Virginia Cadet Named Rhodes Scholar

Vicky Mouze

High academic achievement. Leadership potential. A spirit of unselfishness.

The traits sought by the Army in ROTC Cadets, it turns out, virtually mirror those sought by the Rhodes Trust in applicants it considers for the prestigious Rhodes Scholarship.

Despite his success in the community, in the classroom and in ROTC, University of Virginia Cadet Joseph Riley remained skeptical about his chances of receiving the honor after he applied this fall.

"I had told my parents that I didn't see how I could win, given how talented all the other finalists were," he said.

But Riley's credentials proved just as strong. The 22-year-old senior was named one of 32 American Rhodes Scholars Nov. 17 and will begin studying at the famed Oxford University in October 2013.

Winners were selected from a pool of 838 candidates nominated by their colleges and universities. Riley is the first Army ROTC Cadet to earn the scholarship since 2009.

"I was just extremely grateful and humbled," he said.

The scholarships fully fund two or three years of study at the University of Oxford in England. Rhodes Scholars are chosen not only for their outstanding scholarly achievements, but also for their character, commitment to others and to the common good and for their potential for leadership in whatever domains their careers may lead.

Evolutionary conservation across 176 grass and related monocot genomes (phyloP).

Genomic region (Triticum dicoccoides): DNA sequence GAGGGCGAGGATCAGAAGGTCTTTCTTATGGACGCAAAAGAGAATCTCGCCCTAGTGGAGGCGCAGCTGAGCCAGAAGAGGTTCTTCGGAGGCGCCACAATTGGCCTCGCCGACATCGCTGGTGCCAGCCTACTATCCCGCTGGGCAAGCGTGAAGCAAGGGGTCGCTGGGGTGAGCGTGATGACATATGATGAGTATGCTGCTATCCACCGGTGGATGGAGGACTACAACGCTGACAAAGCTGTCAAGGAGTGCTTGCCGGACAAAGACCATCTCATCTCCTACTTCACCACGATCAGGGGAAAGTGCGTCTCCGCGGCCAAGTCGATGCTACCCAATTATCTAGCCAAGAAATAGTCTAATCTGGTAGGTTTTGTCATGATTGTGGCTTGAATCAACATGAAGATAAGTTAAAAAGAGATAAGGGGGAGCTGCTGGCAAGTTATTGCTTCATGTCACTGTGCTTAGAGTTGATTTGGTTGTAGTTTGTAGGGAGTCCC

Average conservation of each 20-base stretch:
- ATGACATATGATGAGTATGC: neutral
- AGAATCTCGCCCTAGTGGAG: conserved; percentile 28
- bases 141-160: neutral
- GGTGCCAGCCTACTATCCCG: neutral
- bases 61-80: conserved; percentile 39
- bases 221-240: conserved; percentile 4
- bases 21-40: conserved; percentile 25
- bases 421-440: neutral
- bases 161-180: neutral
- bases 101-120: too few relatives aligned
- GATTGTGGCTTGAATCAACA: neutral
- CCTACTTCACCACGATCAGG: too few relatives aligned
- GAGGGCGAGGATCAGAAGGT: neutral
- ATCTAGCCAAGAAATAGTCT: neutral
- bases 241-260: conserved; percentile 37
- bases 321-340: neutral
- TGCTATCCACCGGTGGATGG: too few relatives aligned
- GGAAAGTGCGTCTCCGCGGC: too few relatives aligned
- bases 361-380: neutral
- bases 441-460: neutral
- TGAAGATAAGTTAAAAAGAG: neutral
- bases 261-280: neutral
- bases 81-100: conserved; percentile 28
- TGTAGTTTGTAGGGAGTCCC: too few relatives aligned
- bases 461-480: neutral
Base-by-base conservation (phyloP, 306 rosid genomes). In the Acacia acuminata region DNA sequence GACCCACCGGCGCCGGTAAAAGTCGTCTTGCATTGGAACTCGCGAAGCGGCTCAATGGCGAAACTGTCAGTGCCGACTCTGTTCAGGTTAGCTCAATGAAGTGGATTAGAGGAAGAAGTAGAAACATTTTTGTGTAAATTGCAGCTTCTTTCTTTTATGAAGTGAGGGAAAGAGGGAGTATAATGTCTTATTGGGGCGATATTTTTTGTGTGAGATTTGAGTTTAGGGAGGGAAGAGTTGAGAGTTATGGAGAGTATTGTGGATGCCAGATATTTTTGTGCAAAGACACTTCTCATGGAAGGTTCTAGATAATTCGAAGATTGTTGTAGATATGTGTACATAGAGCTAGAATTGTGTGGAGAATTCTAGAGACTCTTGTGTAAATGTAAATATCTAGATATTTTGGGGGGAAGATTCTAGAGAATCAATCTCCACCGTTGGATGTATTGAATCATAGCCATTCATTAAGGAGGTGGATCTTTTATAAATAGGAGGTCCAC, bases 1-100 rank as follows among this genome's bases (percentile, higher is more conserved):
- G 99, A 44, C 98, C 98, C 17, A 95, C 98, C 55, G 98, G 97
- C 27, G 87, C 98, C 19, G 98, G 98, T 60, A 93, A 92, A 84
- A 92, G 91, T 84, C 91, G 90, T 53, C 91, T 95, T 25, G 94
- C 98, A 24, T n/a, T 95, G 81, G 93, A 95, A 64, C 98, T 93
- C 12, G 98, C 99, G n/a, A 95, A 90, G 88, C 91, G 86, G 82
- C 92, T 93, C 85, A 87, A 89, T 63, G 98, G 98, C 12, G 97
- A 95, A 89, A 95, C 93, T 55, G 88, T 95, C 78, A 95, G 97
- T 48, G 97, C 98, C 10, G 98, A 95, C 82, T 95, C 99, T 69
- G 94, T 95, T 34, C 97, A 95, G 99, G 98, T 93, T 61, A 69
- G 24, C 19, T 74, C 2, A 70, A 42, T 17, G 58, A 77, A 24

Riley, who is majoring in Mandarin Chinese and is in the honors program in government and foreign affairs, ranked 10th on ROTC's 2012-13 National Order of Merit List. He is co-authoring a book on Sino-American relations and has done field research on Chinese mineral extraction industries in Africa.

Riley has attended the Army's Airborne and Air Assault schools and founded an organization to raise money for the Wounded Warrior Project. He also has completed an internship with the National Ground Intelligence Center.

At the University of Virginia, he was elected to the university's Student Government and Honor Committee and started the Alexander Hamilton Society, a national organization focused on fostering foreign policy debate and discussions on college campuses.

Riley plans to complete a master's and doctorate in international relations at Oxford and later serve as an Army infantry officer.

Click here to read the full article.